California schools offer high school students tutoring, prep classes and 2 extra years of schooling after Grade 12 to help them pass the rigorous California High School Exit Examination (CAHSEE). A new report from the Public Policy Institute of California finds that these services help only 1-2% of students succeed and that tutoring seemed to be the least effective support.
To be more effective, interventions should be available to students before Grade 10 and an early warning system put in place to identify grade-6 to grade-8 students at risk of failing CAHSEE, the report says. The Institute developed a warning model that will help school districts in the state identify middle school students at risk for failing CAHSEE using only a few student variables.
“The logical conclusion is that we need better interventions in high school or new interventions that can begin to help students before they first take the exit exam in grade 10,” says the report, “Passing the California High School Exit Exam.”
“Intervening before students first take the CAHSEE in grade 10 makes a great deal of sense, especially given that the skills needed to pass both the ELA and mathematics components of the test are taught to students throughout elementary and middle school. It could also be cost effective to intervene earlier, given the high costs of re-enrolling non-graduates for up to two years beyond grade 12.”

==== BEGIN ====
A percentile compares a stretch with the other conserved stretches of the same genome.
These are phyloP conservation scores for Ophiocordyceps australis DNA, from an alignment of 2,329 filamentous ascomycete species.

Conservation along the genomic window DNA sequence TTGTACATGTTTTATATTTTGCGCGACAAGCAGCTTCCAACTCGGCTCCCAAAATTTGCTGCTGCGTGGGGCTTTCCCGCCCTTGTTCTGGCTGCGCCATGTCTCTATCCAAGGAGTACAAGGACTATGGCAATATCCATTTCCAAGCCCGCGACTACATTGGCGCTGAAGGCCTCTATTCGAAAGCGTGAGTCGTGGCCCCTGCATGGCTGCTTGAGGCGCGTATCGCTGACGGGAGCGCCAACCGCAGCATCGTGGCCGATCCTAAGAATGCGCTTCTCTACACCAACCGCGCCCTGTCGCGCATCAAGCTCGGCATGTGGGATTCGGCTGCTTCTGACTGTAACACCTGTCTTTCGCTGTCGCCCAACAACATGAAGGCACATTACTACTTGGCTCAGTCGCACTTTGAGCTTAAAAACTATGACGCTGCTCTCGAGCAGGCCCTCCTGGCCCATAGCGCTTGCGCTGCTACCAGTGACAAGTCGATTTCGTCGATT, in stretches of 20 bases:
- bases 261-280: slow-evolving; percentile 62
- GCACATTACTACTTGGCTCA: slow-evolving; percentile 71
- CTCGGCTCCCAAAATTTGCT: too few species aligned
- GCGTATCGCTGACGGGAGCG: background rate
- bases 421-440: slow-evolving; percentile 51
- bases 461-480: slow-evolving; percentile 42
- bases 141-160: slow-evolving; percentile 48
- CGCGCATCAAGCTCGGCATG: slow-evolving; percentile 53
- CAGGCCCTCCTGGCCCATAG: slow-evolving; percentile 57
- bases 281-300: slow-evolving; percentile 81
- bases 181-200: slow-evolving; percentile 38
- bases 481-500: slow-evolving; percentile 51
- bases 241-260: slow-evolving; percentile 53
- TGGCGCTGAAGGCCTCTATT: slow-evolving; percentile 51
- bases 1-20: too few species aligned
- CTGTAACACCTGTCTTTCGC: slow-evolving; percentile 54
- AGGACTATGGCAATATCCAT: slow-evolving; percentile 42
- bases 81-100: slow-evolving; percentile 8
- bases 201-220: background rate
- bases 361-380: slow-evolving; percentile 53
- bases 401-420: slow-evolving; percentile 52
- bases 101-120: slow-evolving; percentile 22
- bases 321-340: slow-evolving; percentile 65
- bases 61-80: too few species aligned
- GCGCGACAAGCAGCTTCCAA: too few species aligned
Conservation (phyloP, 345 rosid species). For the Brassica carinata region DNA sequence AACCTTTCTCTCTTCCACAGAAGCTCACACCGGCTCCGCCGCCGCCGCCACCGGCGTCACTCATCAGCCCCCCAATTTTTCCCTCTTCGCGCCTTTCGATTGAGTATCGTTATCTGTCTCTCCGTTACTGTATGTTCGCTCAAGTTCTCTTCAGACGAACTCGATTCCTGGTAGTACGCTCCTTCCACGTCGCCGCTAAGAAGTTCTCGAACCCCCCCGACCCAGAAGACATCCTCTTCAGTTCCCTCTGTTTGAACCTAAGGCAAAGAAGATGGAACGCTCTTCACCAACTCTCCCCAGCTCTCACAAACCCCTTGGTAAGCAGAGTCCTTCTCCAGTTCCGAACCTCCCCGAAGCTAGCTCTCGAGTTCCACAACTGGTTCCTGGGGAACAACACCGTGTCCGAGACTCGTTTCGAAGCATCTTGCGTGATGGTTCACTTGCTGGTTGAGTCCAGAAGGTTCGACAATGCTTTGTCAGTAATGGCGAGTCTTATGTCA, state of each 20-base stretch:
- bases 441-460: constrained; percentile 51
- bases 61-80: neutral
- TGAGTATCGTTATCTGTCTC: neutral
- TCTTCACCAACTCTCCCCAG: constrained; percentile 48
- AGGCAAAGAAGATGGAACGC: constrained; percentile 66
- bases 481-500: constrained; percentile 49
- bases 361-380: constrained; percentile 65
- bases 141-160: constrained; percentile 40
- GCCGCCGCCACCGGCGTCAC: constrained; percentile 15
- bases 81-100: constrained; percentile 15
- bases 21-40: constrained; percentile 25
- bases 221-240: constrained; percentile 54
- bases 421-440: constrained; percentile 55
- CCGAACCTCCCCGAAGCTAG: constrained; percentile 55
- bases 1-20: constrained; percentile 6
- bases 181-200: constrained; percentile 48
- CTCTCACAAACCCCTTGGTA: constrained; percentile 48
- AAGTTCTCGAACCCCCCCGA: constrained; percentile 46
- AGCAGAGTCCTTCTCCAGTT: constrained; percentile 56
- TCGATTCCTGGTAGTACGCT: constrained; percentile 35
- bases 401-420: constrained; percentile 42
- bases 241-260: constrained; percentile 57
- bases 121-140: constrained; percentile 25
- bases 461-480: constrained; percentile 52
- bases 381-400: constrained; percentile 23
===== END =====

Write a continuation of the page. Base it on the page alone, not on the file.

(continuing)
One interesting finding from the report was that taking mathematics and English Language Art prep classes during the regular school day (as opposed to after school) and taking math classes during the summer are positively associated with passing those subjects in the CAHSEE.
About one in 16 students fails to pass the exam before the end of grade 12, according to the PPIC. Students can start taking the exam in grade 10. The state legislature has approved several state-funded programs to provide students with support services to help them pass the exam.
“Passing the California High School Exit Exam, Have Recent Policies Improved Student Performance?” by Julian Betts et al., Public Policy Institute of California, June 2012.